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Integral of

  1. Nov 19, 2009 #1
    hi,

    can anyone tell me how the following will be integrated:
    (where all letters except 'x' are constants)

    x/(ax^3 + bx -c )

    i tried to simplify the integral using partial fractions, but ended up with:

    p/(x-q) + (rx +s)/(tx^2 + ux + v)
    obviously, the first term is trivial, but how to integrate the second term. (the quadratic expression in the denominator does not have real roots)
     
  2. jcsd
  3. Nov 19, 2009 #2
    (rx +s)/(tx^2 + ux + v)

    If the numerator is a constant times the derivative of the denominator, great, make a substitution.

    Otherwise, complete the square in the denominator ... surely every calculus textbook has this method?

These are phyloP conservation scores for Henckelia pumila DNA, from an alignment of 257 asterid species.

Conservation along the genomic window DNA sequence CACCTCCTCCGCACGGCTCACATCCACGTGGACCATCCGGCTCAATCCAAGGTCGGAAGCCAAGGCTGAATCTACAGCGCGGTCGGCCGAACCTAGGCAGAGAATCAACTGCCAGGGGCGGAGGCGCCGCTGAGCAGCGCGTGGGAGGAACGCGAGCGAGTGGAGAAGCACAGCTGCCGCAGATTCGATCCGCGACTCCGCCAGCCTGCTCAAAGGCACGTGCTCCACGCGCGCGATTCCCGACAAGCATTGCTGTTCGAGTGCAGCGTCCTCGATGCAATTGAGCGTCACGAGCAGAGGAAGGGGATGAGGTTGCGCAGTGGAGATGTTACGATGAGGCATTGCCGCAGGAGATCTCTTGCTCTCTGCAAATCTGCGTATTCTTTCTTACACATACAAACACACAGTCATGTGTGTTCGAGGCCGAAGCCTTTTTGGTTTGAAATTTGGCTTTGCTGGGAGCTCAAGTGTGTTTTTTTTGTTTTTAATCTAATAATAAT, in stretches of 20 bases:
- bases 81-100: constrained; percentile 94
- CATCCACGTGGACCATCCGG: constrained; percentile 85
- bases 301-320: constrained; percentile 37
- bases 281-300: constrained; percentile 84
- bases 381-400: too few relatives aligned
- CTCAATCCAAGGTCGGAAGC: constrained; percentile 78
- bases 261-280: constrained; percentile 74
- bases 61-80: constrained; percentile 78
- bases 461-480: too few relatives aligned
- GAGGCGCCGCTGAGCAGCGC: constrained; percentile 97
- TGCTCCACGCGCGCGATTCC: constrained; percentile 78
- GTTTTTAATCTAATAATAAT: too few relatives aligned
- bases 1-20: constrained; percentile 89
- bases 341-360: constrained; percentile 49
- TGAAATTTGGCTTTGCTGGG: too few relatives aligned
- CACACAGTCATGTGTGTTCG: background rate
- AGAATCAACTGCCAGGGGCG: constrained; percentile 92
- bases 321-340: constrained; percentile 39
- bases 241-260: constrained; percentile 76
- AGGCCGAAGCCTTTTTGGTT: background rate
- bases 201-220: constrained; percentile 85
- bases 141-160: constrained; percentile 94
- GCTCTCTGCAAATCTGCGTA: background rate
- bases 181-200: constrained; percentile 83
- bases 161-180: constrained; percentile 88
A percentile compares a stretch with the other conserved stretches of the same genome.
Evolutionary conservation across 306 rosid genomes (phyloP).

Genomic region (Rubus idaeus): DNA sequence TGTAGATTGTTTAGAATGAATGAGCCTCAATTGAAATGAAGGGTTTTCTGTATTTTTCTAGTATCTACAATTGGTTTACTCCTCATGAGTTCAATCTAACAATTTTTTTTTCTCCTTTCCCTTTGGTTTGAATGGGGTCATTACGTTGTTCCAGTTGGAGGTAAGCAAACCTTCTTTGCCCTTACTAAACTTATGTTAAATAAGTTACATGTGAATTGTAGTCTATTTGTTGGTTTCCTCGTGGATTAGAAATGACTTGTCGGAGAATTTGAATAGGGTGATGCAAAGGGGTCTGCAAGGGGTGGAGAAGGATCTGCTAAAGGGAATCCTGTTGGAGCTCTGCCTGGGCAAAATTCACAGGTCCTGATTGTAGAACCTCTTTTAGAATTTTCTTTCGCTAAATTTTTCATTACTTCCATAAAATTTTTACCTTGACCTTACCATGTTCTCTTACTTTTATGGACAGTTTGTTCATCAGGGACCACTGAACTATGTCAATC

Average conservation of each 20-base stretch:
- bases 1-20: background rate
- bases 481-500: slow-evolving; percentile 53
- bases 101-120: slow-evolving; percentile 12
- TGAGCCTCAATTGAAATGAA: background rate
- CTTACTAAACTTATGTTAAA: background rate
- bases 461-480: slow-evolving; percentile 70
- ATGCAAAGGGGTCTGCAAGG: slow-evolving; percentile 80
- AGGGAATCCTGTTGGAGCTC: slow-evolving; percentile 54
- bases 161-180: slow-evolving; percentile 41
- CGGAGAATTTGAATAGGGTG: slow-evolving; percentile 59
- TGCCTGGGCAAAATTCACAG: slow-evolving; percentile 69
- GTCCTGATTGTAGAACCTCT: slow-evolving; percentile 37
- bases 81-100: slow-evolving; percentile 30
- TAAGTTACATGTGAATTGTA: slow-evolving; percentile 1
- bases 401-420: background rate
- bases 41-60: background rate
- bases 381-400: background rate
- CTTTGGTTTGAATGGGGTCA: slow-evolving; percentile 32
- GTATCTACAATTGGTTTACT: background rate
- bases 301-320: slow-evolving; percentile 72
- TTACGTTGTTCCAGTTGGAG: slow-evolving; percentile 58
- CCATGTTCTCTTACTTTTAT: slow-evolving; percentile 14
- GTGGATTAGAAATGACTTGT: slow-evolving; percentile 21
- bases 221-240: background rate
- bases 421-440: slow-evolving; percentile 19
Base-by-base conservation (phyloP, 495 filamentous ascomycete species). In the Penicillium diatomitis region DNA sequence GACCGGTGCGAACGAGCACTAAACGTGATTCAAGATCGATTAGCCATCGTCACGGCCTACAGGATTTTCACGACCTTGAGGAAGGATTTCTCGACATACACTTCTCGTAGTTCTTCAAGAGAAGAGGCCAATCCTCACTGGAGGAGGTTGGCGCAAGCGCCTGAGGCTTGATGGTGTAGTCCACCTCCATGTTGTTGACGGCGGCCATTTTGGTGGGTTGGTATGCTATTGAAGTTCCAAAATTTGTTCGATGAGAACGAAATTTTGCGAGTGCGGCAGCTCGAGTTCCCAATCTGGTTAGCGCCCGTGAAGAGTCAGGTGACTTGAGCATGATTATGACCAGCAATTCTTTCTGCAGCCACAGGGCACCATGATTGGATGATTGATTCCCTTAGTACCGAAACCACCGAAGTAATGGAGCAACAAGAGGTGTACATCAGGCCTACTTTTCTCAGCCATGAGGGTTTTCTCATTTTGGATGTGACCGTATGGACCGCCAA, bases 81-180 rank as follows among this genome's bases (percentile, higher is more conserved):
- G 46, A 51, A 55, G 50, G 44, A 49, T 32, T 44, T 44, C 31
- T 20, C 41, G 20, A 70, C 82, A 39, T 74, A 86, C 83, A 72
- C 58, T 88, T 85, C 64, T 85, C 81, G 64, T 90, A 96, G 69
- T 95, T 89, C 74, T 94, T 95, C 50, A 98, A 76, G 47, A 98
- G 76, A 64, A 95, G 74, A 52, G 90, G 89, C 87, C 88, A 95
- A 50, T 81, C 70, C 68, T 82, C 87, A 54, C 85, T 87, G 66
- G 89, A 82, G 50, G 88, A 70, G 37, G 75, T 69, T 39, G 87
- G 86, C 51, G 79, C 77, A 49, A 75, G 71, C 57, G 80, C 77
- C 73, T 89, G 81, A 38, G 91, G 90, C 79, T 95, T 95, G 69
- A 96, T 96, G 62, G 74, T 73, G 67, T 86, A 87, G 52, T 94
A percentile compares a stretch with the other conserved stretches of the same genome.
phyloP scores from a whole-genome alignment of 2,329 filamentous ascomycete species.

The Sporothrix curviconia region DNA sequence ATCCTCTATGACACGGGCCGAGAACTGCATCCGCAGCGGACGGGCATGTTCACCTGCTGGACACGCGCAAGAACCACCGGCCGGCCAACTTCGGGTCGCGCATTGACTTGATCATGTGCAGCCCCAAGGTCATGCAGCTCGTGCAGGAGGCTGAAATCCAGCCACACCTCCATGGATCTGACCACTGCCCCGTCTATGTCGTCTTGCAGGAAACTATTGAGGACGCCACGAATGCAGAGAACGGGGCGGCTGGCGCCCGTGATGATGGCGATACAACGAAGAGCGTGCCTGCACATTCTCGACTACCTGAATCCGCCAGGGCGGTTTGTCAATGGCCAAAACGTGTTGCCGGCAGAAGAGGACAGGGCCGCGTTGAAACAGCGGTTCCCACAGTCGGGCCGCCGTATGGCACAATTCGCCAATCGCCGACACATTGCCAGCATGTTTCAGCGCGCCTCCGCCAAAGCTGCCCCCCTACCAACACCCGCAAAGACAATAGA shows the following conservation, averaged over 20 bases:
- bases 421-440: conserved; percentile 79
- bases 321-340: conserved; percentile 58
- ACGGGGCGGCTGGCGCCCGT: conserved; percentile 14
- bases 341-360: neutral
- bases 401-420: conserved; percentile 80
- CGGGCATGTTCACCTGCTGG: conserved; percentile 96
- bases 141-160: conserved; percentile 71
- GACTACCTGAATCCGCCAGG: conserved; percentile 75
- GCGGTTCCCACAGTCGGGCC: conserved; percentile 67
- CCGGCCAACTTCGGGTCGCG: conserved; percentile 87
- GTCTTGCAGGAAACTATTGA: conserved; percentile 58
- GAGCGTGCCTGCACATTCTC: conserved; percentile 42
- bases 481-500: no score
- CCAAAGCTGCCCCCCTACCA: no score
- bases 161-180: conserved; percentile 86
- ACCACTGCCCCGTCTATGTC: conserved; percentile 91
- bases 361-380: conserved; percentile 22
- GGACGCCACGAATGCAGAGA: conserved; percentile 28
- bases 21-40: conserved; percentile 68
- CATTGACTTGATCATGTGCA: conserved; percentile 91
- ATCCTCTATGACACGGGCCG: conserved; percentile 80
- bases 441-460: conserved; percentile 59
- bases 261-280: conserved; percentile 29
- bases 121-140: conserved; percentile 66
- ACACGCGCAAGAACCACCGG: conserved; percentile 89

4. Nov 19, 2009 #3

    HallsofIvy

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    If a quadratic expression such as [itex]tx^2+ ux+ v[/itex] cannot be factored, then you can complete the square to get something like [itex]t(x-a)^2+ b[/itex] where b is positive.
    Then [itex](rx+ x)/(t(x-a)^2+ b)[/itex] can be written as [itex](r(x-a)+ ra+ a)/(t(x-a)^2+ b)[/itex].
    The first term, [itex]r(x-a)dx/(t(x-a)^2+ b)[/itex] can be integrated with the substitution u= (x-a)^2 so that (1/2)du= (x-a)dt and the integrand becomes (r/(2t))du/u. The second term, (ra+a)dx/(t(x-a)^2+ b)= 1/(b(ra+a)) dx/((t/b)(x-a)^2+ 1) can be integrated with the substitution [itex]u= \sqrt{t}{b}(x-a)[/itex] and the fact that [itex]\int du/(u^2+1)= arctan(u)+ C[/itex].
     
  5. Nov 19, 2009 #4
    thanks guys!

    definite help! thanks!
     
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